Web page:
In the past few years we’ve seen a number of strong young women headlining popular teen books — but they remain the exception rather than the rule. I’d like to continue chipping away at that imbalance. (My youngest daughter informed me with pride that Risuko passed the Bechdel Test with flying colors. I had to look it up — but was pleased to not only was she right, but the book passes the reverse Bechdel. W00t.)
How long did it take you to write the first draft of your manuscript?
Interesting question. I wrote the first chapter, then did whole bunch of historical research — it’s one thing to have an interest in a period and quite another to write a historical novel set in that period. After a couple of months, I felt as if I had a pretty good sense of what I needed to know for the purposes of my story. (It was tough, however, finding accurate information about the daily lives of people in sixteenth century Japan; huge battles, sure, but not what they ate!) I threw together a pretty sketchy outline of the story and began plowing away at the opening chapters.
Then, about twenty chapters in, I hit a wall.
I knew where I wanted the story to go, but couldn’t see exactly how to get Risuko and Co. there. I put the book aside for a bit. Then I got involved i a huge editing project, and suddenly four years had passed since I had looked at the manuscript. Four years! I opened the file, looked at the outline, and realized two things: first of all, my outline was actually for a three- or perhaps four-novel series, and second, I finally knew how to get Risuko back to where she needed to be. I started work again, got bogged down… But Brenda and Donal Brown, friends to whom I’d given the opening chapters, kept asking me to how it turned out. Asking very persistently. I offered to give them the outline, but no — they would only be satisfied with a finished draft. Well, then, a finished draft I would give them!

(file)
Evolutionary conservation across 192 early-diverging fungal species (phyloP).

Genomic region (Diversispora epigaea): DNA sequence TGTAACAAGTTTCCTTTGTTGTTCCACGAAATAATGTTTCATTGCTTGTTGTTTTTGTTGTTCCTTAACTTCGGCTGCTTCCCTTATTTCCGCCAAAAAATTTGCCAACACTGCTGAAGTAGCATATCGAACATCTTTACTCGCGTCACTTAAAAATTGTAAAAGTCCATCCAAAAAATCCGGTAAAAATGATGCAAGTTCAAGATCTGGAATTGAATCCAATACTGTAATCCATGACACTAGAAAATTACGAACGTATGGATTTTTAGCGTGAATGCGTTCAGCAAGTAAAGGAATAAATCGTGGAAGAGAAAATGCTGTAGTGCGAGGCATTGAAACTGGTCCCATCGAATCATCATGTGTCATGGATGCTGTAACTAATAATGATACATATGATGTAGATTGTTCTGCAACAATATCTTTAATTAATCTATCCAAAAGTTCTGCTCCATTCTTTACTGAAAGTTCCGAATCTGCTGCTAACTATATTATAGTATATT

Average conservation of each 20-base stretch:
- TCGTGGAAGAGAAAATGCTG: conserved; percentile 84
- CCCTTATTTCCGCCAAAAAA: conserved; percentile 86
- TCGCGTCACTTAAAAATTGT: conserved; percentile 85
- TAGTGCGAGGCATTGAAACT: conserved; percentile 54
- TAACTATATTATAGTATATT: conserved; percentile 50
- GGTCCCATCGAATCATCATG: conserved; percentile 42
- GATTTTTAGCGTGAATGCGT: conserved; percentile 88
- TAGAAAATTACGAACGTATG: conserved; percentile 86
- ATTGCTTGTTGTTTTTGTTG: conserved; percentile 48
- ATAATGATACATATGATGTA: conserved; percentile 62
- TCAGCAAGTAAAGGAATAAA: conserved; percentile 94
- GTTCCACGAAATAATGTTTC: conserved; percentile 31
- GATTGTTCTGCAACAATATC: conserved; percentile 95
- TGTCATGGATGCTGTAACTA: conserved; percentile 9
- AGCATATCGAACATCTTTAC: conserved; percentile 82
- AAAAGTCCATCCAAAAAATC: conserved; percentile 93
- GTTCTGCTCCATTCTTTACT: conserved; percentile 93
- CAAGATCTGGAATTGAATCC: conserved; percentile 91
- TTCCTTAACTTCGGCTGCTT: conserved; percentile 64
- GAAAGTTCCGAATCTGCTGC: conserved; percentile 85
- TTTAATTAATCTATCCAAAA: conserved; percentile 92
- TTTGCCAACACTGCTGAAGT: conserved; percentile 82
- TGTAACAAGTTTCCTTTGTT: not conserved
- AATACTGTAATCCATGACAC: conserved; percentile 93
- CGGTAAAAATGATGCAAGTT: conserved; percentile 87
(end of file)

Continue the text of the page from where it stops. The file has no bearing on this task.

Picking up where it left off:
I finally completed the first draft o Risuko nearly eight years after I read that article that sparked the idea. I began the process of revision, and in the mean time the Browns (who deserve some sort of medal for this among a million other acts) passed the manuscript along to a neighbor, Danielle Svetcov, who happened to be a literary agent. She signed the book that summer, and I’ve been revising ever since. I rewrote the opening chapter a half a dozen times, eliminated a number of secondary characters who didn’t add anything, cut the first third of the book in half — and then added a new subplot in. Whew! Writing is hard, but rewriting is harder.